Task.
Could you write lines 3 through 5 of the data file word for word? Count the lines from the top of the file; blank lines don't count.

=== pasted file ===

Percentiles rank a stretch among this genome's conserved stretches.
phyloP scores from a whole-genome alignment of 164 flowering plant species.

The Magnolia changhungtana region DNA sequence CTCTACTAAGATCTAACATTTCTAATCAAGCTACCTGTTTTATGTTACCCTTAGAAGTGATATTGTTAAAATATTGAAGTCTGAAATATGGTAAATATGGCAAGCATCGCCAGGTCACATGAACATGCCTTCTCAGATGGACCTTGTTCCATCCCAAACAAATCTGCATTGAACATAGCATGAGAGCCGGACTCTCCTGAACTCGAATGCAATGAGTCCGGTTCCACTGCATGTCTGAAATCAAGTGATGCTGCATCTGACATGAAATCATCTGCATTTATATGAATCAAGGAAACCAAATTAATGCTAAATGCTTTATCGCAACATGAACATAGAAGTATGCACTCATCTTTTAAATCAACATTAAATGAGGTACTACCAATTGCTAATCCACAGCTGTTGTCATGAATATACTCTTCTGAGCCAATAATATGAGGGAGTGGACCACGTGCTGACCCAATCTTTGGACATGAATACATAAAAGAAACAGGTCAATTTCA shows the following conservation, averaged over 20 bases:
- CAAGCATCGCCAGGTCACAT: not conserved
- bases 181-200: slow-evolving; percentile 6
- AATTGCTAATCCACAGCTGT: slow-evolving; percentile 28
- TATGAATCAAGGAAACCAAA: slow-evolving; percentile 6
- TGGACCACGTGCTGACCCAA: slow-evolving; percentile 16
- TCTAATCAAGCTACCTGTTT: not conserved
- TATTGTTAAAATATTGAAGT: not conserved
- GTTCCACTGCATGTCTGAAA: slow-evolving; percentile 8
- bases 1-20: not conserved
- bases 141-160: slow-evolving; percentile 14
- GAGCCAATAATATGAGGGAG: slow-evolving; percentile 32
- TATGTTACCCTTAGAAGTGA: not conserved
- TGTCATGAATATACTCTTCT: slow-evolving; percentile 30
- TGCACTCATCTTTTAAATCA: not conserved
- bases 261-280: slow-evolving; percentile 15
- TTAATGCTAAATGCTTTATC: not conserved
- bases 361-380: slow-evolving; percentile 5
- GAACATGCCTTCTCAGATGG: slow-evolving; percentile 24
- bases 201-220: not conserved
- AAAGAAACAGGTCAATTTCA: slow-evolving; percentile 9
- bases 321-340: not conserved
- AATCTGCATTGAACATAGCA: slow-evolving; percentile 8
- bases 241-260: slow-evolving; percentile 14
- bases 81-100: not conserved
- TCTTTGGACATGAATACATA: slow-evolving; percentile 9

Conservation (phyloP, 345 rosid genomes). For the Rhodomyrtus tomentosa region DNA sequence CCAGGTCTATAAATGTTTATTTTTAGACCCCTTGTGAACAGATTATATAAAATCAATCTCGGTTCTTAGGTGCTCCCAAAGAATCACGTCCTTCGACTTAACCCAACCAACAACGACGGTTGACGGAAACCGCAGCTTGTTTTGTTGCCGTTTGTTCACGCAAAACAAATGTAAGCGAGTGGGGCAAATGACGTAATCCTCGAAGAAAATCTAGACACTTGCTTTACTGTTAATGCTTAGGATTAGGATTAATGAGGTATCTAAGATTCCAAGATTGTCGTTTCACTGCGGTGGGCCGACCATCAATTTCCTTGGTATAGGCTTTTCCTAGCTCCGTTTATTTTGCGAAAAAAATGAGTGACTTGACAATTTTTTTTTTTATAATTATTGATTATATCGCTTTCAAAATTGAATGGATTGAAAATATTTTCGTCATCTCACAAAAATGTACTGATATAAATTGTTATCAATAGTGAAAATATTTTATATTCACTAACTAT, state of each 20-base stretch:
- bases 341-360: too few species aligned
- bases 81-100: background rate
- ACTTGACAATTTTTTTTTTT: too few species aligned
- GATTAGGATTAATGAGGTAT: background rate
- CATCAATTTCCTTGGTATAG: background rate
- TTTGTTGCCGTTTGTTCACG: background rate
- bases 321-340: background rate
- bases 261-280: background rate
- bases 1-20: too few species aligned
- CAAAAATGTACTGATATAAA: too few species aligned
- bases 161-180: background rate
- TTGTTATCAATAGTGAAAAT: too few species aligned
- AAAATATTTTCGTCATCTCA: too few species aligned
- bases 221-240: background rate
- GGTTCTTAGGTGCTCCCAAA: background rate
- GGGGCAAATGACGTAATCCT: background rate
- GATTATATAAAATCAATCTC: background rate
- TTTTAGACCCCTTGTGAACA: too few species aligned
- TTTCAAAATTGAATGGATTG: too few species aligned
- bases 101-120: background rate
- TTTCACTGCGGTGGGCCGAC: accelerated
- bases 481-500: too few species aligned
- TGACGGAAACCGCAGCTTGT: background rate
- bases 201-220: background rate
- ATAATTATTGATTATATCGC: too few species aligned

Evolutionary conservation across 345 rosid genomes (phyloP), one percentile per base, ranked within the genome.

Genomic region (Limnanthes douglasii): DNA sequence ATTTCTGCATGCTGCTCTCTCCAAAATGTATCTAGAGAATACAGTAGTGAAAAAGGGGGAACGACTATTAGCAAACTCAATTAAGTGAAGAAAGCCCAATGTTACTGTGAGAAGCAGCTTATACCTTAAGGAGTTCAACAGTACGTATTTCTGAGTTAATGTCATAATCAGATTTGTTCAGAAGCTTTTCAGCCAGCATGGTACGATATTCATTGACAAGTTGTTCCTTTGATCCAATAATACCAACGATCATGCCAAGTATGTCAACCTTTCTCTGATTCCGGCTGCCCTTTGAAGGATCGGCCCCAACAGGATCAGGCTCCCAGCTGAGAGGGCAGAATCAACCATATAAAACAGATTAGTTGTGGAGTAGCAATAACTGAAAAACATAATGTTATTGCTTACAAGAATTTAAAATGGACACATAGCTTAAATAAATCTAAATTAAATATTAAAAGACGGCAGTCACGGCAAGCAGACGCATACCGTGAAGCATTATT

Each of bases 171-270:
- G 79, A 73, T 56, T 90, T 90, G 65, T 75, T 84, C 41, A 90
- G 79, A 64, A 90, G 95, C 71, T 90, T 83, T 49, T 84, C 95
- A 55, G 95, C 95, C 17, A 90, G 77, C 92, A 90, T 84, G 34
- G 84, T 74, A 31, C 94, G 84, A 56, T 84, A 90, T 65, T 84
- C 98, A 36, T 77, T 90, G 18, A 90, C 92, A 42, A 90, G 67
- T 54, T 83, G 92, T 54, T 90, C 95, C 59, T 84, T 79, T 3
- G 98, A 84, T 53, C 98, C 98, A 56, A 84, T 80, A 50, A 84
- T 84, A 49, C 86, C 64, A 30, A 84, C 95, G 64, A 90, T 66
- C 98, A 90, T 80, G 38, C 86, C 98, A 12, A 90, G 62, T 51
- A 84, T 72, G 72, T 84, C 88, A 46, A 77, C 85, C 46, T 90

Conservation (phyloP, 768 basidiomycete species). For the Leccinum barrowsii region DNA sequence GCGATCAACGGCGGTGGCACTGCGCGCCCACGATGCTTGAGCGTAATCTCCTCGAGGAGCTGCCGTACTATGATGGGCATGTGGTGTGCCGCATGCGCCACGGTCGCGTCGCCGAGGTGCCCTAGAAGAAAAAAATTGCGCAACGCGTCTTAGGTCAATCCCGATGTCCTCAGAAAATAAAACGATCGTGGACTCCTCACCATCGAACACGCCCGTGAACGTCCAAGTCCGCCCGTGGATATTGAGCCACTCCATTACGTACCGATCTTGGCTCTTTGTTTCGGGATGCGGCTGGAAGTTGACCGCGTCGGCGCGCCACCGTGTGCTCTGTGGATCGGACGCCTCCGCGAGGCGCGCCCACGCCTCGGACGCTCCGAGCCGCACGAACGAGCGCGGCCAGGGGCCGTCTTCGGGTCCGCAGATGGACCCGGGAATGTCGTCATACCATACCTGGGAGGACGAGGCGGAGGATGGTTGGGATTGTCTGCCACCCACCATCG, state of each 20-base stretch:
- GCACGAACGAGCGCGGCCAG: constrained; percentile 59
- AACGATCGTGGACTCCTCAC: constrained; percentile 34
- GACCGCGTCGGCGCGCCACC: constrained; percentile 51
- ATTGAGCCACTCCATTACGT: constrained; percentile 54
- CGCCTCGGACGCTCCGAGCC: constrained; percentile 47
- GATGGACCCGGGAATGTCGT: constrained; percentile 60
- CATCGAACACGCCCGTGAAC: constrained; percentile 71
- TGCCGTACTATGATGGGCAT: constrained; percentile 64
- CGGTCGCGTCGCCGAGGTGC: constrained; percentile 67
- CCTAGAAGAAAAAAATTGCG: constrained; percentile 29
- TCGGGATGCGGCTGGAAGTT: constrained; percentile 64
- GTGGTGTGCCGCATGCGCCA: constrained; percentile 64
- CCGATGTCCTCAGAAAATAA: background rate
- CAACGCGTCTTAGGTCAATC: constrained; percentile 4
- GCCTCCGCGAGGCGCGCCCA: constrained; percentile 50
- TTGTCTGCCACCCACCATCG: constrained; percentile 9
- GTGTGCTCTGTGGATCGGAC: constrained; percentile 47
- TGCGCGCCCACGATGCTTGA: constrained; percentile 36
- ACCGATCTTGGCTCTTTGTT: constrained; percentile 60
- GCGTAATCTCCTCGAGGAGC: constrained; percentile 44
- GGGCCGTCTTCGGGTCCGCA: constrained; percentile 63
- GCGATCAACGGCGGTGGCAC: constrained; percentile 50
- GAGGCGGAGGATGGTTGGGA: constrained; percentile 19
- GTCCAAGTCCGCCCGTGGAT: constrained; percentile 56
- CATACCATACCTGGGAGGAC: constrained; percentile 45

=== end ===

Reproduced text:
The Magnolia changhungtana region DNA sequence CTCTACTAAGATCTAACATTTCTAATCAAGCTACCTGTTTTATGTTACCCTTAGAAGTGATATTGTTAAAATATTGAAGTCTGAAATATGGTAAATATGGCAAGCATCGCCAGGTCACATGAACATGCCTTCTCAGATGGACCTTGTTCCATCCCAAACAAATCTGCATTGAACATAGCATGAGAGCCGGACTCTCCTGAACTCGAATGCAATGAGTCCGGTTCCACTGCATGTCTGAAATCAAGTGATGCTGCATCTGACATGAAATCATCTGCATTTATATGAATCAAGGAAACCAAATTAATGCTAAATGCTTTATCGCAACATGAACATAGAAGTATGCACTCATCTTTTAAATCAACATTAAATGAGGTACTACCAATTGCTAATCCACAGCTGTTGTCATGAATATACTCTTCTGAGCCAATAATATGAGGGAGTGGACCACGTGCTGACCCAATCTTTGGACATGAATACATAAAAGAAACAGGTCAATTTCA shows the following conservation, averaged over 20 bases:
- CAAGCATCGCCAGGTCACAT: not conserved
- bases 181-200: slow-evolving; percentile 6